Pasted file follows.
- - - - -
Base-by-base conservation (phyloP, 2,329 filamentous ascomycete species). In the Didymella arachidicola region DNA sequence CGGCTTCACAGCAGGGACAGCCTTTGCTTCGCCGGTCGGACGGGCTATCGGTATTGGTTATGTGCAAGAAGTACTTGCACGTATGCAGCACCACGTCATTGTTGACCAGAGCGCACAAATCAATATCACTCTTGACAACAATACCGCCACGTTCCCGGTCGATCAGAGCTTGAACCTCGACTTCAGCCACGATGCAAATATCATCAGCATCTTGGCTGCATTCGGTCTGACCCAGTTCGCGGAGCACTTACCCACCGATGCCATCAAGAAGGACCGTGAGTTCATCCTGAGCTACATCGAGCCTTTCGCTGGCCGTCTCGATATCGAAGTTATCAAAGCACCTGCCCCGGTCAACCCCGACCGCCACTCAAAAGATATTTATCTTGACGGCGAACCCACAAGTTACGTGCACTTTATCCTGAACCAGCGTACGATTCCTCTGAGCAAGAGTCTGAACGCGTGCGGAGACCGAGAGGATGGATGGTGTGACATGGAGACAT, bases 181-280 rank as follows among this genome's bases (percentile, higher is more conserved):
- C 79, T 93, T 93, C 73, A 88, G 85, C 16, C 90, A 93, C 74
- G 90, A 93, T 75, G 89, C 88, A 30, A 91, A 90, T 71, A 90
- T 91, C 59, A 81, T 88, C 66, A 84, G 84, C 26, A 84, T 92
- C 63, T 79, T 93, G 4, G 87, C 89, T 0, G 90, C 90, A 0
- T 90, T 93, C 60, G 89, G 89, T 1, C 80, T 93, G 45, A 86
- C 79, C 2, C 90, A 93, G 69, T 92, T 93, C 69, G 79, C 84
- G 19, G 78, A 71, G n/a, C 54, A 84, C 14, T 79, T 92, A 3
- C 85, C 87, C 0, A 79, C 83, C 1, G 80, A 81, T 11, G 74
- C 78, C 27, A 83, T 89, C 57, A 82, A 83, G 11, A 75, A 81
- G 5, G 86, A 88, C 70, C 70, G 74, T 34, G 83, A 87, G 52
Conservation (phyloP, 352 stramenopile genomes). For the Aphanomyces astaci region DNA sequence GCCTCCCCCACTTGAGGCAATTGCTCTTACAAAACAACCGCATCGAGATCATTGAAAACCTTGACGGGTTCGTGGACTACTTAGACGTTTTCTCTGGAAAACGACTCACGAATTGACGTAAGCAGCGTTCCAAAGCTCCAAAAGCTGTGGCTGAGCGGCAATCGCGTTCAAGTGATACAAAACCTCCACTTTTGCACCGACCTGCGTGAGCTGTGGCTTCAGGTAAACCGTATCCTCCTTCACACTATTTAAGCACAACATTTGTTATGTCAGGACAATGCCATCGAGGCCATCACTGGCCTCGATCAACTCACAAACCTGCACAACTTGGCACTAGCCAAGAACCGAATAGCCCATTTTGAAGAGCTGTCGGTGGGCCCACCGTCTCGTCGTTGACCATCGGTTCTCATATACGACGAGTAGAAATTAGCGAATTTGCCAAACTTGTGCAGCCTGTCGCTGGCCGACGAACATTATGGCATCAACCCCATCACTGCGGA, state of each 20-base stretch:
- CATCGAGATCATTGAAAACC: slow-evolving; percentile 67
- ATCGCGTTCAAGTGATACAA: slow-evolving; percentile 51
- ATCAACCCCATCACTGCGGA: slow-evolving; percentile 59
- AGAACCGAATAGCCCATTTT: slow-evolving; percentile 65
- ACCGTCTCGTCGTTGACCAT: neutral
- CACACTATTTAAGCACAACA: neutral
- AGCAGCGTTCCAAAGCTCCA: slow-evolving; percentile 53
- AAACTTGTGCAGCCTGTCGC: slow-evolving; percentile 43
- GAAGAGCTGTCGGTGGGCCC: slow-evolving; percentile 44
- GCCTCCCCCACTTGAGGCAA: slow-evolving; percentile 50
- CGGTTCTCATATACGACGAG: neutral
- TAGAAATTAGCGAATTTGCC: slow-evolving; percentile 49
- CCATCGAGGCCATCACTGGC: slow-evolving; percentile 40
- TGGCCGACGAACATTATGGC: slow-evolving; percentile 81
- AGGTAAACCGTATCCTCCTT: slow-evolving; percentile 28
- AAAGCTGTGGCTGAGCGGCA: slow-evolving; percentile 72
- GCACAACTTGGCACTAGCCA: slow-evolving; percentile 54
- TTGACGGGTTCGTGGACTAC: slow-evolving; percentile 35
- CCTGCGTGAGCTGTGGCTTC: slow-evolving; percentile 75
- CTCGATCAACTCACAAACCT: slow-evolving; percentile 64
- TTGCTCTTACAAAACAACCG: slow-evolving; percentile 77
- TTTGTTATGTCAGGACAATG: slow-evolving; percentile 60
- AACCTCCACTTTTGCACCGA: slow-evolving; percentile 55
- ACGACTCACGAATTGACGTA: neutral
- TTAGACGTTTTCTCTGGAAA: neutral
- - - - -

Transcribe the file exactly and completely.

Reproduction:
Base-by-base conservation (phyloP, 2,329 filamentous ascomycete species). In the Didymella arachidicola region DNA sequence CGGCTTCACAGCAGGGACAGCCTTTGCTTCGCCGGTCGGACGGGCTATCGGTATTGGTTATGTGCAAGAAGTACTTGCACGTATGCAGCACCACGTCATTGTTGACCAGAGCGCACAAATCAATATCACTCTTGACAACAATACCGCCACGTTCCCGGTCGATCAGAGCTTGAACCTCGACTTCAGCCACGATGCAAATATCATCAGCATCTTGGCTGCATTCGGTCTGACCCAGTTCGCGGAGCACTTACCCACCGATGCCATCAAGAAGGACCGTGAGTTCATCCTGAGCTACATCGAGCCTTTCGCTGGCCGTCTCGATATCGAAGTTATCAAAGCACCTGCCCCGGTCAACCCCGACCGCCACTCAAAAGATATTTATCTTGACGGCGAACCCACAAGTTACGTGCACTTTATCCTGAACCAGCGTACGATTCCTCTGAGCAAGAGTCTGAACGCGTGCGGAGACCGAGAGGATGGATGGTGTGACATGGAGACAT, bases 181-280 rank as follows among this genome's bases (percentile, higher is more conserved):
- C 79, T 93, T 93, C 73, A 88, G 85, C 16, C 90, A 93, C 74
- G 90, A 93, T 75, G 89, C 88, A 30, A 91, A 90, T 71, A 90
- T 91, C 59, A 81, T 88, C 66, A 84, G 84, C 26, A 84, T 92
- C 63, T 79, T 93, G 4, G 87, C 89, T 0, G 90, C 90, A 0
- T 90, T 93, C 60, G 89, G 89, T 1, C 80, T 93, G 45, A 86
- C 79, C 2, C 90, A 93, G 69, T 92, T 93, C 69, G 79, C 84
- G 19, G 78, A 71, G n/a, C 54, A 84, C 14, T 79, T 92, A 3
- C 85, C 87, C 0, A 79, C 83, C 1, G 80, A 81, T 11, G 74
- C 78, C 27, A 83, T 89, C 57, A 82, A 83, G 11, A 75, A 81
- G 5, G 86, A 88, C 70, C 70, G 74, T 34, G 83, A 87, G 52
Conservation (phyloP, 352 stramenopile genomes). For the Aphanomyces astaci region DNA sequence GCCTCCCCCACTTGAGGCAATTGCTCTTACAAAACAACCGCATCGAGATCATTGAAAACCTTGACGGGTTCGTGGACTACTTAGACGTTTTCTCTGGAAAACGACTCACGAATTGACGTAAGCAGCGTTCCAAAGCTCCAAAAGCTGTGGCTGAGCGGCAATCGCGTTCAAGTGATACAAAACCTCCACTTTTGCACCGACCTGCGTGAGCTGTGGCTTCAGGTAAACCGTATCCTCCTTCACACTATTTAAGCACAACATTTGTTATGTCAGGACAATGCCATCGAGGCCATCACTGGCCTCGATCAACTCACAAACCTGCACAACTTGGCACTAGCCAAGAACCGAATAGCCCATTTTGAAGAGCTGTCGGTGGGCCCACCGTCTCGTCGTTGACCATCGGTTCTCATATACGACGAGTAGAAATTAGCGAATTTGCCAAACTTGTGCAGCCTGTCGCTGGCCGACGAACATTATGGCATCAACCCCATCACTGCGGA, state of each 20-base stretch:
- CATCGAGATCATTGAAAACC: slow-evolving; percentile 67
- ATCGCGTTCAAGTGATACAA: slow-evolving; percentile 51
- ATCAACCCCATCACTGCGGA: slow-evolving; percentile 59
- AGAACCGAATAGCCCATTTT: slow-evolving; percentile 65
- ACCGTCTCGTCGTTGACCAT: neutral
- CACACTATTTAAGCACAACA: neutral
- AGCAGCGTTCCAAAGCTCCA: slow-evolving; percentile 53
- AAACTTGTGCAGCCTGTCGC: slow-evolving; percentile 43
- GAAGAGCTGTCGGTGGGCCC: slow-evolving; percentile 44
- GCCTCCCCCACTTGAGGCAA: slow-evolving; percentile 50
- CGGTTCTCATATACGACGAG: neutral
- TAGAAATTAGCGAATTTGCC: slow-evolving; percentile 49
- CCATCGAGGCCATCACTGGC: slow-evolving; percentile 40
- TGGCCGACGAACATTATGGC: slow-evolving; percentile 81
- AGGTAAACCGTATCCTCCTT: slow-evolving; percentile 28
- AAAGCTGTGGCTGAGCGGCA: slow-evolving; percentile 72
- GCACAACTTGGCACTAGCCA: slow-evolving; percentile 54
- TTGACGGGTTCGTGGACTAC: slow-evolving; percentile 35
- CCTGCGTGAGCTGTGGCTTC: slow-evolving; percentile 75
- CTCGATCAACTCACAAACCT: slow-evolving; percentile 64
- TTGCTCTTACAAAACAACCG: slow-evolving; percentile 77
- TTTGTTATGTCAGGACAATG: slow-evolving; percentile 60
- AACCTCCACTTTTGCACCGA: slow-evolving; percentile 55
- ACGACTCACGAATTGACGTA: neutral
- TTAGACGTTTTCTCTGGAAA: neutral